Perhaps, it was due to pandemic-related precautions that Christian Günther’s chorus was placed in boxes on either side of the stage, while a group of actors engaged with the action onstage. Under Leonardo Sini’s direction, stage-pit coordination was spot on all night. What was also notable was the precision of the chorus’s tuning. Sini led a reading full of bel canto lyricism, with lively tempi and sharp attack throughout. The playing of the orchestra, was notable for a unanimity of approach, with silky strings, while the virtuosity of Philipp Marguerre’s glass harmonica cast a ghostly pallor over the textures.
Nina Minasyan gave us an impressively-sung Lucia. She’s the owner of a fabulous technique, with a significant number of the bel canto tools at her disposal. She has an easy top and indulged in frequent excursions to the stratosphere. Her ability to float the high-lying phrases with a pianissimo that still carried through the house was impressive. That said, the range of tone colours Minasyan was able to exploit felt relatively limited. It did mean that her glassy tone blended quite hauntingly with the glass harmonica in the mad scene, however. A notable technician, undoubtedly, if perhaps with some way to go as an interpreter.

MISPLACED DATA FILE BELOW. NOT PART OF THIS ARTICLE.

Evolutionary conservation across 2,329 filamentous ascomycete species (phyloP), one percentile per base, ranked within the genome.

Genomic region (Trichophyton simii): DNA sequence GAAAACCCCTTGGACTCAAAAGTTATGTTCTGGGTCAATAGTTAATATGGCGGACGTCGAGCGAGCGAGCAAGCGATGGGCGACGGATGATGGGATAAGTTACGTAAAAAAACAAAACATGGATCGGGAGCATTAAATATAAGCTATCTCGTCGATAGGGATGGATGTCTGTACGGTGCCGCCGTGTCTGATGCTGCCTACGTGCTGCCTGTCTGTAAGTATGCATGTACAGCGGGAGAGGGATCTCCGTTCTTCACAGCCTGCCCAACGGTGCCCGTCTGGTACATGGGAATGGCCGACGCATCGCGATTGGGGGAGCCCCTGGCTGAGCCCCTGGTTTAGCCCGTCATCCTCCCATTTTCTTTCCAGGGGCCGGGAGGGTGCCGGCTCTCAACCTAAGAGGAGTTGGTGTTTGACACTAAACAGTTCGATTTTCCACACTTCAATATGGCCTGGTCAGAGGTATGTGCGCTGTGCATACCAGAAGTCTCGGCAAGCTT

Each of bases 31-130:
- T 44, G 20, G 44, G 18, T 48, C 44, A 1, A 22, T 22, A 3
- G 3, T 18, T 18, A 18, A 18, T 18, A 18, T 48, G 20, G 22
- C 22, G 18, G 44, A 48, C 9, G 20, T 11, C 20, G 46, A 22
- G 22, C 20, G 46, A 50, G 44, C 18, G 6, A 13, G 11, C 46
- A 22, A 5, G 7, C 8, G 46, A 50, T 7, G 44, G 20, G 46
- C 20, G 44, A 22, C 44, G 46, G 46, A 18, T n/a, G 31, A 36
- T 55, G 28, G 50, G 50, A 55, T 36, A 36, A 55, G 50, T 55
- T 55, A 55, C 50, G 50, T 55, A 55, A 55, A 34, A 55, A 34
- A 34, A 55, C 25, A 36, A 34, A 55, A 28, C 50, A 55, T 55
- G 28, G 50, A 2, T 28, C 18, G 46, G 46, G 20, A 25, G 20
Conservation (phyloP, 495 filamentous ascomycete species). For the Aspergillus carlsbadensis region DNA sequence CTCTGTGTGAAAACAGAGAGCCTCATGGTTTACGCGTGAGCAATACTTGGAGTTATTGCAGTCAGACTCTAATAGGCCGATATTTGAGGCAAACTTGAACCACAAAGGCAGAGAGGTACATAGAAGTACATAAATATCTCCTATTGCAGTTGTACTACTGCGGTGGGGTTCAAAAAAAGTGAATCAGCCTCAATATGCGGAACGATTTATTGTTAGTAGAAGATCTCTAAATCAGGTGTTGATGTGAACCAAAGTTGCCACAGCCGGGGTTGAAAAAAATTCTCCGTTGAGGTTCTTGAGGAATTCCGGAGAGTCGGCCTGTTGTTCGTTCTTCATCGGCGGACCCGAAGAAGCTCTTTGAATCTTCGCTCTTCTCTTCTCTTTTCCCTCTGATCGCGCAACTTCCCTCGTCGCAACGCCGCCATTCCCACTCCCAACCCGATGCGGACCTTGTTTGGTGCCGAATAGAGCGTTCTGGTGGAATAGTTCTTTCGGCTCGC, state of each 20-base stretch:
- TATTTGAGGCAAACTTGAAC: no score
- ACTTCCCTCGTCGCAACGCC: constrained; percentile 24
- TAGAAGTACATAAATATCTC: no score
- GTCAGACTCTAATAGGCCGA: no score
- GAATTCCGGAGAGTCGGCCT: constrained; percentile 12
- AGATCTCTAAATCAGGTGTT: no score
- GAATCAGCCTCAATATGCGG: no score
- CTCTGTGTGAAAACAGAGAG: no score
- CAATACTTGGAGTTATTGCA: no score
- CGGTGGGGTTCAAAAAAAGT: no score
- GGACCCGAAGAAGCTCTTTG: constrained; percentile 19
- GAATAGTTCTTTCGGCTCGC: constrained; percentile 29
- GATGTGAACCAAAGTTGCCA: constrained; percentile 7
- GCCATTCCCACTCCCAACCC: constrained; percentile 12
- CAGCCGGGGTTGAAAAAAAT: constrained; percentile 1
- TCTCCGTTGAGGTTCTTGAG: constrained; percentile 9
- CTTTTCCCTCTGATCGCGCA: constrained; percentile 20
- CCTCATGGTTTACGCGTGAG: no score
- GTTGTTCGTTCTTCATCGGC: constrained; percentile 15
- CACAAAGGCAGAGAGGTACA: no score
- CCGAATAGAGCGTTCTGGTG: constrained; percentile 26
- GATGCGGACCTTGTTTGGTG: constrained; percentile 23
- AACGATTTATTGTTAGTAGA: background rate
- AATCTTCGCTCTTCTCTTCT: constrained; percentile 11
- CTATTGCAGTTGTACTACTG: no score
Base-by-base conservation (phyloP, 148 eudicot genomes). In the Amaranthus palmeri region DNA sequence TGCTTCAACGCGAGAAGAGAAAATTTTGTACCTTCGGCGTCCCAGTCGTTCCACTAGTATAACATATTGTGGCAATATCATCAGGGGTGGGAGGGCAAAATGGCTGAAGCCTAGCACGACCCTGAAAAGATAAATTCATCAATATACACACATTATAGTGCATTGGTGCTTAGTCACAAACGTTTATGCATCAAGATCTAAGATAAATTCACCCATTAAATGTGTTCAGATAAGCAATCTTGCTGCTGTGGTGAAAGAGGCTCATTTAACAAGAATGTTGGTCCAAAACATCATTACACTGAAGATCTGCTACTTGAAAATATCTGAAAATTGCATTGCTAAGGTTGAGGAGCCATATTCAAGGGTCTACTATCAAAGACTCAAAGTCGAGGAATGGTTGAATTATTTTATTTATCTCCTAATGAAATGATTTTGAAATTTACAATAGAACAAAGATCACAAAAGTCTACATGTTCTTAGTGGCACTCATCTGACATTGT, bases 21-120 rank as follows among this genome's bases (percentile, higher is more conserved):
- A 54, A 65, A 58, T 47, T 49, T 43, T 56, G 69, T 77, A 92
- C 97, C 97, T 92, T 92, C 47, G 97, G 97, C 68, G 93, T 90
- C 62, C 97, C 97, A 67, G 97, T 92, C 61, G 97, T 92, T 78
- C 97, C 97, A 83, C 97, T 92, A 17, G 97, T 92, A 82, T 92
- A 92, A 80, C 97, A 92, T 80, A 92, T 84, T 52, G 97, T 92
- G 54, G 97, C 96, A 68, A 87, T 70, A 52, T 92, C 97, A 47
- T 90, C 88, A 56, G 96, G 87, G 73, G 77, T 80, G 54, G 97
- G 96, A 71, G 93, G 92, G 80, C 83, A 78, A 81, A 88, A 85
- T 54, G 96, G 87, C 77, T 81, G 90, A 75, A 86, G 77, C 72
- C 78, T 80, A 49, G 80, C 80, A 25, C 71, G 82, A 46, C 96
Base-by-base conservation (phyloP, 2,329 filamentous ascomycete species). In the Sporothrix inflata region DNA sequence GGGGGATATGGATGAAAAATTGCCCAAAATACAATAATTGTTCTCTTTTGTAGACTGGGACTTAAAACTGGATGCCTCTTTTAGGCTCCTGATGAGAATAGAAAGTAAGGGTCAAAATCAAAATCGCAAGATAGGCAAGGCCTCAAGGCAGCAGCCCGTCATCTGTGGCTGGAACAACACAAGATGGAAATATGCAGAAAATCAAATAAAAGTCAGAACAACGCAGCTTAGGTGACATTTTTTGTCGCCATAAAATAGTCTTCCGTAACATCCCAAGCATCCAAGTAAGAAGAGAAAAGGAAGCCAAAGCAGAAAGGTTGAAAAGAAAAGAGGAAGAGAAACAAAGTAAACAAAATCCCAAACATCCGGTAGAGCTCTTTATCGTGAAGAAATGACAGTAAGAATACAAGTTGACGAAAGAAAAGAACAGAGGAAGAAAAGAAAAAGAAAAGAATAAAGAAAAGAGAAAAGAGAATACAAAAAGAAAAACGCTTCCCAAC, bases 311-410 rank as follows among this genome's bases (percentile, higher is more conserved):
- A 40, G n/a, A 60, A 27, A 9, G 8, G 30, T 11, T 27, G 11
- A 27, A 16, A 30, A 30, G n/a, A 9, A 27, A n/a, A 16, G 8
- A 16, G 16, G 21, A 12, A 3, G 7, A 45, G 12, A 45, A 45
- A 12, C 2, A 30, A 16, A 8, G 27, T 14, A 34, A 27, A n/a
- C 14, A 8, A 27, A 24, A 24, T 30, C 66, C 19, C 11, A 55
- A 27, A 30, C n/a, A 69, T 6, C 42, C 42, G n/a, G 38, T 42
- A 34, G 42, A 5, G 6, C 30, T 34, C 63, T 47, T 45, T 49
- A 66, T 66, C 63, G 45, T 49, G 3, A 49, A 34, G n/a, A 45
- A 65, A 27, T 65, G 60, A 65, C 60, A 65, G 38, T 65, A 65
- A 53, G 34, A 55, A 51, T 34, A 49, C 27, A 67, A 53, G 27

Her Edgardo was Ioan Hotea. His is a bright, well-placed tenor with good ping on top. Hotea’s sunny tone is ideally matched the role and he clearly has a promising future as a very useful artist in this repertoire. In his big closing scene, he had a tendency to give a little too much, with the result that tuning went in and out of focus. That said, his easy lyricism and warmth of tone gave much pleasure. Alexey Bogdanchikov sang Enrico in a firm baritone with a big, penetrating top. The middle is inclined to graininess and occasionally there’s a tendency for the line to be slightly aspirated. However, he definitely has musicality to spare and the top is indeed impressive. Tigran Martirossian sang Raimondo in an inky bass, with good resonance. Renate Spingler sang Alisa enthusiastically, while Collin André Schöning sang Normanno in a feather-light tenor, and Seungwoo Simon Yang sang Arturo in a similarly well-placed Italianate tenor.
Tonight, was an evening that was musically extremely satisfactory. The house forces were on superb form, it was conducted with innate bel canto sensibility, and it was satisfyingly sung across the board. Niermeyer’s staging has an important message, but ultimately lacks theatrical impact because she doesn’t appear to trust her singers to tell their own stories, or the audience to empathize and feel with the characters – even if, at times, she does bring some interesting insights. A bold evening theatrically, if perhaps one that doesn’t live up to its initial promise. The Hamburg audience gave the cast an extremely generous ovation.